Tom Inns, director of the Glasgow School of Art, has announced that the school’s fabled Charles Rennie Mackintosh building will be rebuilt following the massive fire that engulfed the school last month. In comments made to The Guardian—his first interview since the June 15 inferno—Inns said, “We’re going to rebuild the Mackintosh building. There’s been a huge amount of speculation about what should happen with the site and quite rightly so, but from our point of view and that of the city of Glasgow, it is critically important that the building comes back as the Mackintosh building.” The fire that tore through the 110-year-old building is still under investigation as crews begin the difficult work of delicately dismantling sections of the southeast and west facades in an effort to prevent their collapse. In the interview with The Guardian, Inns added a bit of hope to the situation by revealing that roughly half of the fixtures and fittings that had been salvaged and restored after the 2014 blaze that gutted the library were in storage during the most recent fire. The library was partially restored at the time of this year’s blaze, with the £35 million restoration of the complex by Page/Park Architects pushing toward its projected 2019 completion. All that work has gone up in smoke, however, and Kier Construction, the contractor in charge of the initial restoration, has come under fire for perceived lapses in fire safety on the site, including news that the building had not been outfitted with a new sprinkler system at the time of the blaze. Inns and the contractor have since clarified that both parties had agreed to the scope and adequacy of the project’s fire safety strategy, however. Kier has since severed its relationship with the school as the investigation into the fire continues. The school is expecting to use insurance money to finance the rebuilding process, which currently has no timeline for completion. The question of how or whether to rebuild The Mack, as the library building is known, was set off before the latest blaze was even put out. Architectural historian Alan Dunlop has advocated against “replication” of the school while art historians, the conservation group Historic Environment Scotland, and now Inns himself have pushed for restoration. Sally Stewart, head of architecture at Glasgow School of Art cautioned against adaptive reuse of the building due to the structure’s finely-tuned inner workings. She told The Guardian, “The beauty of the Mack was that in its design it really considered the internal environment needed for the disciplines that were housed in it. In terms of the light within the studios, how the studios were scaled, to tinker with any of that is really tricky.”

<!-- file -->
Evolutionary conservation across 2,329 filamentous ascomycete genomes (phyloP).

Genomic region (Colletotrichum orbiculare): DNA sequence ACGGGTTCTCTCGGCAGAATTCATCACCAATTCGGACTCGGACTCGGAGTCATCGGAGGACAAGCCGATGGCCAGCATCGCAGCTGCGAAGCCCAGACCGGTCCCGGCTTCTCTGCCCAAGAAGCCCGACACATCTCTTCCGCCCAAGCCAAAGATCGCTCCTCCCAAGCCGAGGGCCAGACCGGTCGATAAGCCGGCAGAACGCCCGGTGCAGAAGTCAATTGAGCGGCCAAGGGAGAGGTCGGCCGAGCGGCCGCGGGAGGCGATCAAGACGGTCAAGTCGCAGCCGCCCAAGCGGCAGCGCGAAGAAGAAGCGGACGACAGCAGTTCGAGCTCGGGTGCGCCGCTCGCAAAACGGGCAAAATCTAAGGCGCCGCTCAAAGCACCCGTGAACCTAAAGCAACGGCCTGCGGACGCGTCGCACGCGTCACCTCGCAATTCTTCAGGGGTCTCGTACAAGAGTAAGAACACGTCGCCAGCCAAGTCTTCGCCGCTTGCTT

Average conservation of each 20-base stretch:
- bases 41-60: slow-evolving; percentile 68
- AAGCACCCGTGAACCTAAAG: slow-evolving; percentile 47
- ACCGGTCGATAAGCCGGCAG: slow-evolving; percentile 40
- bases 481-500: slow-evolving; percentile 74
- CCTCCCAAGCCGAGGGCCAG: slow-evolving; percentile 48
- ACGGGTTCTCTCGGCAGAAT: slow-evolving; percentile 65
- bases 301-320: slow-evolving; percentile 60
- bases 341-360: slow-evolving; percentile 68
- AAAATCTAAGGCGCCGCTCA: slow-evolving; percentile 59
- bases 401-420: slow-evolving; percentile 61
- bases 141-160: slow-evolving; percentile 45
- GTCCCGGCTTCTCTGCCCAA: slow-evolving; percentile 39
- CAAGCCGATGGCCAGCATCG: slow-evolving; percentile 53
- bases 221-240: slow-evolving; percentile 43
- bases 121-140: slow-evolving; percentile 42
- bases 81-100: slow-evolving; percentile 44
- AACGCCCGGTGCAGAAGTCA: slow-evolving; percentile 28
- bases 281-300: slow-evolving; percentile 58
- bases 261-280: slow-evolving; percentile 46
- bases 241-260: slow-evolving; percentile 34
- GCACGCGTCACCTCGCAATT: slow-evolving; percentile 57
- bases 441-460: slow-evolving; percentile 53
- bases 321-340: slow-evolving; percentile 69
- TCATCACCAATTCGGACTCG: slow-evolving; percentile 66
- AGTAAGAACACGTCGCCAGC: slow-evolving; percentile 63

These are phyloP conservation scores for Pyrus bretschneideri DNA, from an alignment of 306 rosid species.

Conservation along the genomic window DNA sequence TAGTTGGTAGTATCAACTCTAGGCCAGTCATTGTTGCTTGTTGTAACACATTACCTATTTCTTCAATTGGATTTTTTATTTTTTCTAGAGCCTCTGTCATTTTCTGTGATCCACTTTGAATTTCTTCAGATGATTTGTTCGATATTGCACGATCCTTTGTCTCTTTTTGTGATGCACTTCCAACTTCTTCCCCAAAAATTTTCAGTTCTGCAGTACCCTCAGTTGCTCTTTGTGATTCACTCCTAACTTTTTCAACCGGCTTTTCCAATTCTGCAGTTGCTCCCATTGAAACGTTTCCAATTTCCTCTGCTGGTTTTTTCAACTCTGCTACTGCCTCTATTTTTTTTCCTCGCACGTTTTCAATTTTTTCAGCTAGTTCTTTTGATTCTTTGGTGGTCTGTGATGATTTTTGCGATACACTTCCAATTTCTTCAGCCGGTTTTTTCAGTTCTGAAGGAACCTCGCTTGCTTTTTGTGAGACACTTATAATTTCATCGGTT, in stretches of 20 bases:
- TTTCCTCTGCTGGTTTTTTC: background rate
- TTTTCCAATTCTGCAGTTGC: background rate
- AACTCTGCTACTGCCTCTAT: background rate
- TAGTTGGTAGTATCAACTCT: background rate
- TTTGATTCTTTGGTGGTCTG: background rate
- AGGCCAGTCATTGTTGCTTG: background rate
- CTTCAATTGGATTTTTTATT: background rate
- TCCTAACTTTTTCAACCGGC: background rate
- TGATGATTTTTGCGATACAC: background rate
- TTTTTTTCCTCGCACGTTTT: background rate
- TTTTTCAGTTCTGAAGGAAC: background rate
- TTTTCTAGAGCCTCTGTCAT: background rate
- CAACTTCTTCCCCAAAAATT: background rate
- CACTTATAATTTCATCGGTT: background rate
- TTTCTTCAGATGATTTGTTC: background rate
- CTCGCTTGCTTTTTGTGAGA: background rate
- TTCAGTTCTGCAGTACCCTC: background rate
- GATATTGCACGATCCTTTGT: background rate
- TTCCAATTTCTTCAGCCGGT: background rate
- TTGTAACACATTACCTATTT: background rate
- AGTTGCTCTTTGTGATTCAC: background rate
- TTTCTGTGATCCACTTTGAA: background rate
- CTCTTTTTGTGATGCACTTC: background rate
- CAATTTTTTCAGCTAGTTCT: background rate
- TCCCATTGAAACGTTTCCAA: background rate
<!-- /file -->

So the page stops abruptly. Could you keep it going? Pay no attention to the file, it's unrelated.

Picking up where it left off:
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According to recent reports, sections of the Glasgow School of Art will be disassembled over the coming days. Officials studying the June 15th blaze have observed a larger degree of settling and movement among the remaining sections of the building than originally anticipated, enough to prompt the investigative team to begin dismantling the south facade of the main library building, The Guardian reports. According to The Guardian, a local official said, “The building has moved much, much more than we expected. The south facade is a particular risk and we’re now saying it is likely rather than possibly going to collapse.” The deconstruction efforts will be aimed at preventing the structure from causing more collateral damage and to avert any injuries or loss of life that could occur if any of the building’s bricks were to come loose and tumble down to earth. The areas around the school have been off-limits to residents, businesses, and the public since the blaze, which consumed almost the entirety of the library building, including sections that were still under renovation following a 2014 blaze that also caused extensive damage. Nearly all of the elements replaced via the £37 million restoration have been lost in the most recent fire. https://twitter.com/peterheath8/status/1009202184062472210?s=21 Investigators have been comparing on-site measurements and documentation with a highly-detailed 3-D model that was created of the building for the most recent restoration in their efforts to ascertain the extent of the damage. The world-famous Glasgow School of Art building was originally completed in 1909 by Scottish architect Charles Rennie Mackintosh. The local official added, “[The south facade] will be taken down urgently to probably at least the first floor level, but safely. And by safely we mean it will take a couple of days to come up with a methodology to do that.” As elements of the building are disassembled and the investigation into the fire continues, debate within the architectural community has shifted toward whether—or how—to restore or replace the historic structure. Architectural historian Alan Dunlop has advocated against “replication” of the school while art historians and the conservation group Historic Environment Scotland (HES) have expressed cautious optimism regarding the possibility that the structure can be saved and restored. For now, the school is working hard to stabilize and salvage what can be saved from the structure. A local spokesperson told The Guardian in a separate report, “There is a consensus emerging that the intention of the building control people, HES people, and the art school is to save the building. Right now, people are operating on the understanding it will be saveable.”